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Making Cheesecake With Turkish Ingredients?

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sue

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Hi all you cookers!!!

We had a BBQ on our terrace yesterday (I know - November, right??) and someone brought a shop-bought frozen cheesecake, unfortunately it was a bit of a let down. I love cheesecake and I always make one at Xmas with made up ingredients. The base is of course biscuit, the frozen one was almost cake-like.

The filling, I use Mascarpone cheese, creme fraiche, double cream, and icing sugar, the frozen one was just krem shanti.

It certainly didn't hit the mark!!

With Xmas next month, I'm going to have a go at a cheesecake, now so I can perfect it.

So, my questions are, using Turkish ingredients,a. Which biscuits would you recommend for the base?b. Do you think Labne cheese is a good substitute for Philadelphia cheese? Are there any other soft cheeses you would recommend?c. Do you think if I just ground up granulated sugar I could use it instead of icing sugar?d. Do you have a recipe I could change around to make a yummy cheesecake with Turkish ingredients?thanks very much, I anticipate any replies with a watering mouth!!

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I've never made a cheesecake as there is a bakers in the area that makes a very nice cherry one, but if I was making one there is a biscuit in Bim that is similar to digestive. I can't remember the name but I think it has a green wrapper also I would use Bim's own soft cheese. You can buy icing sugar here, it's called pudra sekeri.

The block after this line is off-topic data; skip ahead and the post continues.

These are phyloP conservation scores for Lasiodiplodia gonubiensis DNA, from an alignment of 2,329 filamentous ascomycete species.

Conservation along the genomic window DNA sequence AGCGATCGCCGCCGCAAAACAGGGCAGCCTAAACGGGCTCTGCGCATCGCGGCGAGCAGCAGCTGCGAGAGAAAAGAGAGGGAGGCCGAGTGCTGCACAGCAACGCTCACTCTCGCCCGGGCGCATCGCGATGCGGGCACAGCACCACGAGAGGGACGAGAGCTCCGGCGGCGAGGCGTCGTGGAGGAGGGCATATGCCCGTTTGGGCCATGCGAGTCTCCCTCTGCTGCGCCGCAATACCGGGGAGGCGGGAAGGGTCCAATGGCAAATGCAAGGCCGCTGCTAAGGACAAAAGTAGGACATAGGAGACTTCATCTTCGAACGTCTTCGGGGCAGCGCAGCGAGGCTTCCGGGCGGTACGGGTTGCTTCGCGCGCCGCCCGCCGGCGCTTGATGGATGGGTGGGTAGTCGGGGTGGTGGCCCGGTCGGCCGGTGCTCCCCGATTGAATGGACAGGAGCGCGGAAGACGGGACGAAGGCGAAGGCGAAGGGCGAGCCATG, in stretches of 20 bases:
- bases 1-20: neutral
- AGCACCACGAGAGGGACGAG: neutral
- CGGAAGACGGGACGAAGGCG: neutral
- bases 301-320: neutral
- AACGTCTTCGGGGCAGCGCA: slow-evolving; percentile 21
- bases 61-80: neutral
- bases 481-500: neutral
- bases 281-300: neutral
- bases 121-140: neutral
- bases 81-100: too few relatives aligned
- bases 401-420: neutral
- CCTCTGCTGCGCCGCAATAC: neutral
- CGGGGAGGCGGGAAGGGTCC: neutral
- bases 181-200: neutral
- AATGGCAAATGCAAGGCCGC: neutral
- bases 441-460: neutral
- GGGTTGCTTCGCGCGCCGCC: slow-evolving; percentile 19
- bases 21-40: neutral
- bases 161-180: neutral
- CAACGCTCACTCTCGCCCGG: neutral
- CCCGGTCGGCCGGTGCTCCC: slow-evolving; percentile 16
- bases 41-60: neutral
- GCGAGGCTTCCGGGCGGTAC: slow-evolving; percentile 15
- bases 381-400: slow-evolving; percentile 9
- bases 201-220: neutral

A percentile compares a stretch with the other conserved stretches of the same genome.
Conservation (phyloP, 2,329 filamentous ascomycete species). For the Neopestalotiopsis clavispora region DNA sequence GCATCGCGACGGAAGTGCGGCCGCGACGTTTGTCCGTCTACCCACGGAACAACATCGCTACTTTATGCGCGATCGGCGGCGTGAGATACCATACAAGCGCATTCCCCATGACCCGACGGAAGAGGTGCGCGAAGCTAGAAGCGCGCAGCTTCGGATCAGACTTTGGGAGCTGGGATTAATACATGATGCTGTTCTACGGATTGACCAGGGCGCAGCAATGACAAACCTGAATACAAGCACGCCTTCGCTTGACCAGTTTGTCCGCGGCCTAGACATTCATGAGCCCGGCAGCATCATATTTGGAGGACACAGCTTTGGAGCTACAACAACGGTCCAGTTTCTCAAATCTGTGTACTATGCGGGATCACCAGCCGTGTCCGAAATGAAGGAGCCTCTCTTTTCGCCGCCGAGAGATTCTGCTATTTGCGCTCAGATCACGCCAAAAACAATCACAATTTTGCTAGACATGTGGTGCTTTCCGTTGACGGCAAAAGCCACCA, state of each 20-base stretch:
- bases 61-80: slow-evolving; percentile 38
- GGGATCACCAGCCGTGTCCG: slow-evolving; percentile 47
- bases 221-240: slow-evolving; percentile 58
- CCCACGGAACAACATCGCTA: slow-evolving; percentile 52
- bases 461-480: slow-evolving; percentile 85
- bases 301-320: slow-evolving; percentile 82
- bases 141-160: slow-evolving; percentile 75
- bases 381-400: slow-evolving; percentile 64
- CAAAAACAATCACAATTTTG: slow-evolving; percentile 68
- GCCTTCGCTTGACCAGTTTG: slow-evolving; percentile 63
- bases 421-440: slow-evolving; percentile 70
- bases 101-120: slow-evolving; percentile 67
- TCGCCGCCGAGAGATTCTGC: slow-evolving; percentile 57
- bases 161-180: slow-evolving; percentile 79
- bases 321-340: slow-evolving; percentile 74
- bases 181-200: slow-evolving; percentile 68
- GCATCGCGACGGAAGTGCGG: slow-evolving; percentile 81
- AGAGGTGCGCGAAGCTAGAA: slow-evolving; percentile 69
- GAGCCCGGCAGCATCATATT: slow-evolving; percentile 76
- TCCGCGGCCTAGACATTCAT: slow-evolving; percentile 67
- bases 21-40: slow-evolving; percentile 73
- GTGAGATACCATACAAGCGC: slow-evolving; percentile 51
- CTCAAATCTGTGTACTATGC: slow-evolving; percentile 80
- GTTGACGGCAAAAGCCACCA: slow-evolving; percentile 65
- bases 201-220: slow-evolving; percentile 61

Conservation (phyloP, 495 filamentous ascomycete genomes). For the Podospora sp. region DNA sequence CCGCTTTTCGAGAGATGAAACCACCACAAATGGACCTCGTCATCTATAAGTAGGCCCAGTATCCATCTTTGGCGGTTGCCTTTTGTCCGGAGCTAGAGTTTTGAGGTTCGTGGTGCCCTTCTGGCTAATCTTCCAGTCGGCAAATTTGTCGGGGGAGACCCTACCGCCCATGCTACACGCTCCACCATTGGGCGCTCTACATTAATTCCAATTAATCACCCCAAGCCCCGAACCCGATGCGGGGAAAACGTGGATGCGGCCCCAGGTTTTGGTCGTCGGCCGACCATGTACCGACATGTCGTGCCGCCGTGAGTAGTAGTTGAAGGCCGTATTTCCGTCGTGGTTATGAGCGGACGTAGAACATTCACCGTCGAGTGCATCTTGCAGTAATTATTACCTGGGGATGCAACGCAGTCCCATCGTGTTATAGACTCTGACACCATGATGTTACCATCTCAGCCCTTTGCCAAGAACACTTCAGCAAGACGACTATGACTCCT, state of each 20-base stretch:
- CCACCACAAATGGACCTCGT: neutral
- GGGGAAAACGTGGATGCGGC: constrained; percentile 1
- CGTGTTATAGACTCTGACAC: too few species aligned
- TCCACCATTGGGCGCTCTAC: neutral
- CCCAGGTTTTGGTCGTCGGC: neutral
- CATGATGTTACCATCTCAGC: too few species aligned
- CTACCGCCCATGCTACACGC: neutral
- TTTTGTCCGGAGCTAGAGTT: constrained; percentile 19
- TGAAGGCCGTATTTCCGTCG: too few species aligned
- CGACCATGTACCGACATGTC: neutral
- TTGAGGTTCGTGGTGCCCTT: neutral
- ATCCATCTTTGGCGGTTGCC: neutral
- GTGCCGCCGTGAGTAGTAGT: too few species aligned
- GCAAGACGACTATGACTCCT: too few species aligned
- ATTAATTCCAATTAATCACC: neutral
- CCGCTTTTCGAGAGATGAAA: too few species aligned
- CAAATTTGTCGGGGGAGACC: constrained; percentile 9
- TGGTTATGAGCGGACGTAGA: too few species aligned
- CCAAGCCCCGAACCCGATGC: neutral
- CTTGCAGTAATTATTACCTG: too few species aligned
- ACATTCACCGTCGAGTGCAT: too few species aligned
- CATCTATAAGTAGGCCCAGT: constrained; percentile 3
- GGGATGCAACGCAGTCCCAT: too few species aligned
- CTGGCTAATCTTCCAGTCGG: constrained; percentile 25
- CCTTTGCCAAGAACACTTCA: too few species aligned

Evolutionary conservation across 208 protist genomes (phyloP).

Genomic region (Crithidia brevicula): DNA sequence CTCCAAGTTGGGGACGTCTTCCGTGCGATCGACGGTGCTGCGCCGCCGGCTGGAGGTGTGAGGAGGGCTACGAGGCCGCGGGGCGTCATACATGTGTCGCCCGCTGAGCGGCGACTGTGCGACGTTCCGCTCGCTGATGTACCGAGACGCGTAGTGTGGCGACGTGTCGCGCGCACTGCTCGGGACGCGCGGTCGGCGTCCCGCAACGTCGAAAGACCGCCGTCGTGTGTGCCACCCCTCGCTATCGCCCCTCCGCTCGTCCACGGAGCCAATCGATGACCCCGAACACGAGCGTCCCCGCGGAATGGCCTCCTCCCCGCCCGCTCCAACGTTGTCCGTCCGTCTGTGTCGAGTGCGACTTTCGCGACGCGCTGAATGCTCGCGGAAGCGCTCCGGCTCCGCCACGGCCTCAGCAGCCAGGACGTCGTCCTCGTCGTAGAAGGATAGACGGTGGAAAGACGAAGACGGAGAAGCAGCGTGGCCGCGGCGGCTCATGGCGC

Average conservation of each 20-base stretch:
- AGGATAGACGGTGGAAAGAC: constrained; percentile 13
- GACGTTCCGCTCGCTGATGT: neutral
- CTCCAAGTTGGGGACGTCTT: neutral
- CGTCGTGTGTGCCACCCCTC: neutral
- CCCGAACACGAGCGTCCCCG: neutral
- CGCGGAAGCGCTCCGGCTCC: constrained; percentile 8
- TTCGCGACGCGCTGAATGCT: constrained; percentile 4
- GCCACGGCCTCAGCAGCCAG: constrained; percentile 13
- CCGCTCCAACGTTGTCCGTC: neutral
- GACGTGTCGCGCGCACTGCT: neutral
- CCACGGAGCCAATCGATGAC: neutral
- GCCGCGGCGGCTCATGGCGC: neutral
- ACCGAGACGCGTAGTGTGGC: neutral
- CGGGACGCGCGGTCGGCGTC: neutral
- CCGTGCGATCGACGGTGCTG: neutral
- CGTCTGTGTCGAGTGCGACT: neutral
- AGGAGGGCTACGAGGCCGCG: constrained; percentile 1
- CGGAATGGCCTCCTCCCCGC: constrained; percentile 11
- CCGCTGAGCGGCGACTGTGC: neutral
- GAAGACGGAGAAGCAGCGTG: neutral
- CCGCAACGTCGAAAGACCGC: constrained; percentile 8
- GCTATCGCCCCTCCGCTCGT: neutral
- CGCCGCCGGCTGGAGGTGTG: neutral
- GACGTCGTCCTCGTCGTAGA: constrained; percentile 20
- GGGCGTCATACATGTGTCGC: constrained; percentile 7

For a recipe, just Google itJust remembered that Dr Oteker (?) makes a kit one. One of my neighbours made one. It was ok but I think you can do better yourself.

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You two must be tough having a BBQ, it's freezing in the evenings now. (well it feels like that)

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Yes granulated sugar can be whizzed up in a processor, I always do it coz I never remember to buy icing sugar. Mascarpone is available in some supermarkets (it's here in Kaş) but there is a range of cream cheese that I've recently bought in Migros which would probably be good, it's like Philadelphia cheese but a bit more yellow, mind you don't get the garlic flavoured one though, not good in a cheesecake! Posted Image

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hi guys,sunny, I wanted to avoid a packet one if poss. Thanks for the tip on pudra seker, I'll keep my eyes open. I'll check out a Bim for digestives and their cream cheese. I'm sure some bakeries do a fine version, but I like to make my own at Xmas. Yes, it was cold later on, but during the day there was no wind and clear blue skies, BiL, SiL, suggested it, brought the niece too, and we christened the terrace, deciding how nice we can make it come summertime, and the kids all had a good, mad time, and this is one of the reasons we moved here, so the kids can be together - plus, we used to camp in Wales a lot, so we're hard!!!

Sam, cheesecake isn't really cooking, it's more mixing, spreading and waiting!!! Unless it's a baked one! When I've perfected my recipe, I'll post it here and you can impress your rellies with it!!!

Cukur, thanks for that, if I can get Mascarpone it would be great, I'll look in Migros at their range, and TRY not to use the garlic one!!

Well, I'm not surprised your having bbqs down south, but I was pretty chuffed to be having one up here!